If there is no element of asceticism in our lives, if we give free rein to the desires of the flesh (taking care of course to keep within the limits of what seems permissible to the world), we shall find it hard to train for the service of Christ. When the flesh is satisfied it is hard to pray with cheerfulness or to devote oneself to a life of service which calls for much self-renunciation.

Dietrich BonhoefferThe Cost of Discipleship

I ended my Acton talk with a quote from Bonhoeffer. I did so because I think it is important ( both evangelically and culturally) for Orthodox Christians to make the argument, as I did at Acton, that asceticism is not unique to the Church but a discipline common to all Christians. The ascetical intuition of the Orthodox Church isn’t, in other words, foreign to other Christian traditions or at odds to how many Christians understand their own spiritual journey.

Culturally, it is important to emphasize that whether we are concerned with the benefits of the free market or the care for those in need, both require an ascetical effort. Without such an effort the free market doesn’t remain free and prosperous and we will be unable to care for the poor. The irony here is that this is so in BOTH cases because we will remain encapsulated in lives centered on the pursuit of self-aggrandizement and pleasure.

As I said in my talk, the “Third Way” of Christianity is not some accommodation between the economic policies of the political right and the social policies of the political left. Rather our Third Way, is the Way of the Cross, the way of personal ascetical struggle.

In Christ,

+Fr Gregory

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Orthodox Christians: A Creative Minority

Archbishop Anastasios of Tirana, Dürres and All Albania, Emeritus Professor of the University of Athens and Honorary Member of the Academy of Athens, in a speech on the occasion of  his being awarded an Honorary Doctorate in the Department of History at the Ionian University  (Corfu, 20/3/2007, Multi-Faith Europe and Orthodoxy (Part IIΙ)) calls for Orthodox Christians to be a creative minority in an increasingly secular and divided culture. Here’s the quote:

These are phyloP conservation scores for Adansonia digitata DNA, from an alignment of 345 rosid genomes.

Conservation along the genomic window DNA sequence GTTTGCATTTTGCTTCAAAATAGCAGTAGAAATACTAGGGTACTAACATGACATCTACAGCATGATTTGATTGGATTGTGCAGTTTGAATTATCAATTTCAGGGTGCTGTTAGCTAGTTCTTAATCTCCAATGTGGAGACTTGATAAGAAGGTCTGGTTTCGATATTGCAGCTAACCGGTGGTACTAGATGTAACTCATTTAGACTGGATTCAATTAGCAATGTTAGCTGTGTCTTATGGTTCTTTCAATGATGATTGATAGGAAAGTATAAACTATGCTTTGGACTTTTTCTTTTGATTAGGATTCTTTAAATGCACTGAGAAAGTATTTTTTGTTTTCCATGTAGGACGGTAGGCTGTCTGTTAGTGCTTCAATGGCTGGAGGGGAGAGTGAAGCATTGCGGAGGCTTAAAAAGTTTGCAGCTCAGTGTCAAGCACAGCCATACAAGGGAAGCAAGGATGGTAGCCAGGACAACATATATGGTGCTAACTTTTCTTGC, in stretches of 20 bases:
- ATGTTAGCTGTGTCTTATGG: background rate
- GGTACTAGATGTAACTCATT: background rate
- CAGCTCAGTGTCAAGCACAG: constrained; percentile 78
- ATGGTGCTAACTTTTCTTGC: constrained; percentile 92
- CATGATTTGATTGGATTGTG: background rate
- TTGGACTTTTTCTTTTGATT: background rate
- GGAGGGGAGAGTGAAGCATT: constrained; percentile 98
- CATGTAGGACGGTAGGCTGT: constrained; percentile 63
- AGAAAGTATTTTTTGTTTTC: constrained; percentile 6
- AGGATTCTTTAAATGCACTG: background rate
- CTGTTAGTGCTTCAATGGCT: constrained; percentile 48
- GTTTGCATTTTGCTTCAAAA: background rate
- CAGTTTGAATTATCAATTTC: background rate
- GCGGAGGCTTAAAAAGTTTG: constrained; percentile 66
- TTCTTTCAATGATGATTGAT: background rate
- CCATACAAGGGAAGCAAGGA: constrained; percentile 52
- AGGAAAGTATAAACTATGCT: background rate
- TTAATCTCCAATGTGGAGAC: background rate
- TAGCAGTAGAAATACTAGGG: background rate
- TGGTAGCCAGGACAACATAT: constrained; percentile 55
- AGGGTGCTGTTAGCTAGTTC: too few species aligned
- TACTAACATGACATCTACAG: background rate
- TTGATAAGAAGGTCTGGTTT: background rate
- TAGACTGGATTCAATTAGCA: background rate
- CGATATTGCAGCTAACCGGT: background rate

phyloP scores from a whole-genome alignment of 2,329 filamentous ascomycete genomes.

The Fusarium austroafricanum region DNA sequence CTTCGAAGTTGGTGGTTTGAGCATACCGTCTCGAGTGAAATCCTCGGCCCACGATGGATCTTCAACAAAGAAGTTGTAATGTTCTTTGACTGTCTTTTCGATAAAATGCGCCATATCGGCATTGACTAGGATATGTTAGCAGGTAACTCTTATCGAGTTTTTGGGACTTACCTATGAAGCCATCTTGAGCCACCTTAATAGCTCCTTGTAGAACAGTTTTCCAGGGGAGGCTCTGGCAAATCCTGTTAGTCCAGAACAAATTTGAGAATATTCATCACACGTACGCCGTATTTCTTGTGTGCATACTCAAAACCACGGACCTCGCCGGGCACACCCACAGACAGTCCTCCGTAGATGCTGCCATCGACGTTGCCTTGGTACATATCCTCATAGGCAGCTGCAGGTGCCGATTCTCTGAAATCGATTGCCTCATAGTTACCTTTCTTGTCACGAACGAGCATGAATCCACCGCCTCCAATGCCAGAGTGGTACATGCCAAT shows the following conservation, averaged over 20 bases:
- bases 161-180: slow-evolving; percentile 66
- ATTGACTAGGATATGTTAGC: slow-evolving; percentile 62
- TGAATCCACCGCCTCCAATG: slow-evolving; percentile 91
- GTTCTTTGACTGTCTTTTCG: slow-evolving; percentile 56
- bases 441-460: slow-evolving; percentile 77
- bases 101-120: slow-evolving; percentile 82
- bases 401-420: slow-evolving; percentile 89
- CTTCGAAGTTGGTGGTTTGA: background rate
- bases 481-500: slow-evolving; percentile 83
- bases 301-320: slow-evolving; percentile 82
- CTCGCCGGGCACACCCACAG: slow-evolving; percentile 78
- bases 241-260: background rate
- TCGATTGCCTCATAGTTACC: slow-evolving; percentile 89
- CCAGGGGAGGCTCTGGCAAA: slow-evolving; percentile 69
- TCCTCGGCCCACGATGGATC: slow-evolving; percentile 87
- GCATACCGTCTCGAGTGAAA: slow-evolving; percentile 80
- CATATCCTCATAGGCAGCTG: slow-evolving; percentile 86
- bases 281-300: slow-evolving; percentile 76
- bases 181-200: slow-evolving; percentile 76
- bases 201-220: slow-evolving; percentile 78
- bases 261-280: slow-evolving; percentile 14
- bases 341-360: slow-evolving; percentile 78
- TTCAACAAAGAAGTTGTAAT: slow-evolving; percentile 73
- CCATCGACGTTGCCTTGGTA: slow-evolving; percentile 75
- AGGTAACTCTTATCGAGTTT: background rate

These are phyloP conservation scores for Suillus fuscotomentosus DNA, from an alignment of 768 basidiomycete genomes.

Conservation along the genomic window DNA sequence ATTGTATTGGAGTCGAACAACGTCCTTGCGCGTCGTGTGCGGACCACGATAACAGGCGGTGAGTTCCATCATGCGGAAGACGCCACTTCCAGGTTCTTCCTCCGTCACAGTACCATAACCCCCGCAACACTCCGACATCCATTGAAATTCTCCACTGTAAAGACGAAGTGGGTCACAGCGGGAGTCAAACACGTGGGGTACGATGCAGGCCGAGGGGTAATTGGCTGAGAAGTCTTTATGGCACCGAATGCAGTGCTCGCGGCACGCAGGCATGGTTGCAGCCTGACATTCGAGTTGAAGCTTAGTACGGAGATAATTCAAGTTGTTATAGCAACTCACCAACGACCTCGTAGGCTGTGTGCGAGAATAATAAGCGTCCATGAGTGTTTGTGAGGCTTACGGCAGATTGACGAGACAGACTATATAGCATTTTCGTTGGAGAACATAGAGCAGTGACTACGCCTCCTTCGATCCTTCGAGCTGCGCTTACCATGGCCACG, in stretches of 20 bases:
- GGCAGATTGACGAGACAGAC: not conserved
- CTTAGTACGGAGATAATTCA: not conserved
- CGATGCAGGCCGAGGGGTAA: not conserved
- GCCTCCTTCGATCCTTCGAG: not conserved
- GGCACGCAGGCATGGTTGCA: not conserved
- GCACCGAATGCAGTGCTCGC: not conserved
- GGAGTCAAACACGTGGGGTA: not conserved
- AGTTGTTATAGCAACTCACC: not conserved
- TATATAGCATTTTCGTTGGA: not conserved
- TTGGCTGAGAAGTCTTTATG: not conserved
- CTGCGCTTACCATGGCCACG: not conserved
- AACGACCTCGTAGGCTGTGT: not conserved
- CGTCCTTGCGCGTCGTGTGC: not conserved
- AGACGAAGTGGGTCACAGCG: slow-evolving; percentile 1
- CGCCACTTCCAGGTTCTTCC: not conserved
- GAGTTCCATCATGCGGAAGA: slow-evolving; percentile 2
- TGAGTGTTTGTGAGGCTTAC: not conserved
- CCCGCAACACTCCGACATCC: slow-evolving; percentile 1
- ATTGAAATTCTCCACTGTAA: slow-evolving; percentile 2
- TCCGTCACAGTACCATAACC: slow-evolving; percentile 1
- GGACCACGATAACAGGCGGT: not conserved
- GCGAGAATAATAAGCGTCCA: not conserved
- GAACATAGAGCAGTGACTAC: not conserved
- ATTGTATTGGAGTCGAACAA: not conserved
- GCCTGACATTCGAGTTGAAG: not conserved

At the beginning of the last century, Oswald Spengler [Der Untergang des Abendlandes, 2 vols. 1st ed. Munich 1918-22.] claimed that there was a natural evolution of great civilizations: birth, development, flowering, maturation, ageing and finally death. It was his view that Western civilization had reached this last stage. Many voices were raised against this view, among which the position of Arnold Toynbee [A Study of History, abridged ed., Oxford 1987.] is prominent. He pointed out the difference between material and technological progress on the one hand, and real progress on the other, which he calls “spiritualisation”. He sees the roots of the crisis in the Western world in its departure from the religious experience and the adoption of the worship of technology, the nation and the military establishment. And he equates the crisis with secularization. As a course of treatment, he recommends a reinforcement of the religious element. To the concept of biological decline, he opposes the volitional position, based on the robustness and vitality of creative minorities and outstanding personalities.

We are called upon to be just such a creative minority. But in order to match up to its historical role and to contribute to the spiritual path of Europe, the Orthodox Church must, first of all, be consistent to its sacramental and saving nature. It must remain what it is in essence: the ark of truth which the Triune God revealed; the manifestation of the dispensation of God in Christ through the Holy Spirit; the locus where the transfiguration of the person is accomplished; the transcendence of their existential angst; and their union with the God of love.

It is this Orthodoxy which we ought to represent in Europe and throughout the world. Let us not concern ourselves that we do not belong to the majority. What is required is that we should become a creative core which will allow Europe to reveal and develop the best elements of its heritage and go forward to a new period of spiritual vigour.

I wonder if Orthodox Christians in America to take up his Eminence’s challenge. While an evangelical witness is, as he says, essential to vocation as a Church, it needs to be balanced by a certain detachment from results.